|M&A DO-LIST: 7 STEPS FOR BANKS ENTERING ‘SELL' MODE|
Put yourself in the buyer's shoes
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As many of you know, I am a staunch supporter of independent community banks.
I also realize, as indicated in prior blogs, that sometimes, for whatever reason, community banks will sell or combine with other institutions.
The reasons could be sheer fatigue; no management or board succession plans; "all the fun we can stand"; or seeing a sale as an opportunity to enhance shareholder value.
Let's say one of those points describes your mindset, and you are in active selling mode. I thought it might be helpful for me to identify some do's and don't's.
Getting your ducks in a row
Consider these steps:
1. Don't enter into long-term contracts shortly prior to the sale.
Particularly do not enter into long-term leases and/or data processing contracts with enormous termination fees.
As a practical matter, those fees will come right out of your shareholders' pockets.
In the last three transactions that our firms have handled, our client (the acquiring bank) has had to go through the process of converting the target bank and paying the termination fee. That is not an inexpensive exercise. So, do not make it any worse by entering into a new long-term contract.
2. Don't let your board get "ahead" of the deal.
Often, when a board makes a conceptual determination to sell, the board members then begin to start spending their money either conceptually or in reality and become biased toward being acquired. That often causes them to lose their objectivity (this can also happen on the buy side).
The result? They may take a deal that is less from a pricing term standpoint than what they might otherwise have been able to obtain.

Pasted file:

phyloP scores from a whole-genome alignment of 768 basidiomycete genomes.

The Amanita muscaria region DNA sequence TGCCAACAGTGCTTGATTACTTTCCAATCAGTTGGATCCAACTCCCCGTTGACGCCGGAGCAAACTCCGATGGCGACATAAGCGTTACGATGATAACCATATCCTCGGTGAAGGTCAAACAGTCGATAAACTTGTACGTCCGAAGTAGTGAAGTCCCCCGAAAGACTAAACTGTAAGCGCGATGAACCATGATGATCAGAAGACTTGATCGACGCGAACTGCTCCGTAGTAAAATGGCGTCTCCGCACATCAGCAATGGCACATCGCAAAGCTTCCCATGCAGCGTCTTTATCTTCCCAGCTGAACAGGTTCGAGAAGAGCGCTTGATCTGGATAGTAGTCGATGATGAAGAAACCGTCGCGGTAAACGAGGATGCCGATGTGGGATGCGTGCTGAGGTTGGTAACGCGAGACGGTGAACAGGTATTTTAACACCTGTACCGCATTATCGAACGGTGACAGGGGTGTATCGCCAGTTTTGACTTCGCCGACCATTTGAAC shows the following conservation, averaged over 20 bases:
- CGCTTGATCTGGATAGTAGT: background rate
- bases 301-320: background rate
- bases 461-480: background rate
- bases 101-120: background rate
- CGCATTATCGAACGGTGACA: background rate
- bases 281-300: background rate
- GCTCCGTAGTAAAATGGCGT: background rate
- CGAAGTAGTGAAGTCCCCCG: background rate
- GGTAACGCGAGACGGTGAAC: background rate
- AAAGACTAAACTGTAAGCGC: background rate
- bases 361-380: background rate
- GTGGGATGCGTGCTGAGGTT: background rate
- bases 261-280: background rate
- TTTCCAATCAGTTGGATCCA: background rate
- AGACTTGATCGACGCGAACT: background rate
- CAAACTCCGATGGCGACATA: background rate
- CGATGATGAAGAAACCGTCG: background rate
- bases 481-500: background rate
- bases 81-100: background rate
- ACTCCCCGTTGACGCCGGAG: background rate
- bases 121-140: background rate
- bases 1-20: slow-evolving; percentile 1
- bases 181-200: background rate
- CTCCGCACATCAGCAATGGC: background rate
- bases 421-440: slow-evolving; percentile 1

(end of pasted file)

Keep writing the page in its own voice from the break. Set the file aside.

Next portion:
3. Don't leave dangling lawsuits.
Settle any litigation against the bank. Obviously, the board does not want to "give away the store," but any litigation against the bank represents potential risk to the acquiring institution. That risk will result in a discount of the purchase price due to the uncertainty inherent in connection with the litigation risk.
Don't kid yourself. The bank can obtain all the "attorney's opinions" it wants indicating the likelihood the bank is going to have minimal exposure in that litigation. From a buyer's standpoint, however, "minimal" is probably "too much," depending on the maximum exposure.
Settle the litigation, if you can, on a reasonable basis.
4. Chop expenses before you put the bank of the block.
Minimize expenses and drive earnings in the year leading up to the acquisition.
Why? Earnings drive the value of your bank to an acquirer. Get rid of unnecessary expenses so your core earnings stream is sustainable from the start.
5. Make sure asset quality is as pristine as possible.
This may involve getting OREO (other real estate owned) off the books, and compromising or accelerating the workout of troubled credits. Anything that can be done to reduce the risks in the loan portfolio will make the bank more attractive.
6. Stop stock buybacks once you go into sales mode.
Don't redeem any shares back into your holding company once the board has made the decision to sell.
Even if someone wants to try to sell their shares back, once the board has decided to sell and the deal may occur in the next six or eight months, discourage whoever is wanting to sell their shares back to the company.
Mind you, it is not a total disaster if the bank holding company has to buy them back. But it may create political or reputational issues or reimbursement/unwinding the transaction issues once the deal is announced.
7. Don't think you can do this without professional help.
If you go ahead and try to sell your bank without professional help, you may literally need professional help post-closing.
About the Author
Jeff Gerrish is chairman of the board of Gerrish McCreary Smith Consultants, LLC, and a member of the Memphis-based law firm of Gerrish McCreary Smith, PC, Attorneys. He is a frequent contributor to ABA Banking Journal and ABA Bank Directors Briefing, and frequently speaks at ABA events and telephone briefings.
Gerrish formerly served as Regional Counsel for the Memphis Regional Office of the FDIC, with responsibility for all legal matters, including cease-and-desist and other enforcement actions. Before coming to Memphis, Gerrish was with the FDIC Liquidation Division in Washington, D.C. where he had nationwide responsibility for litigation against directors of failed banks.
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Jamey King said:
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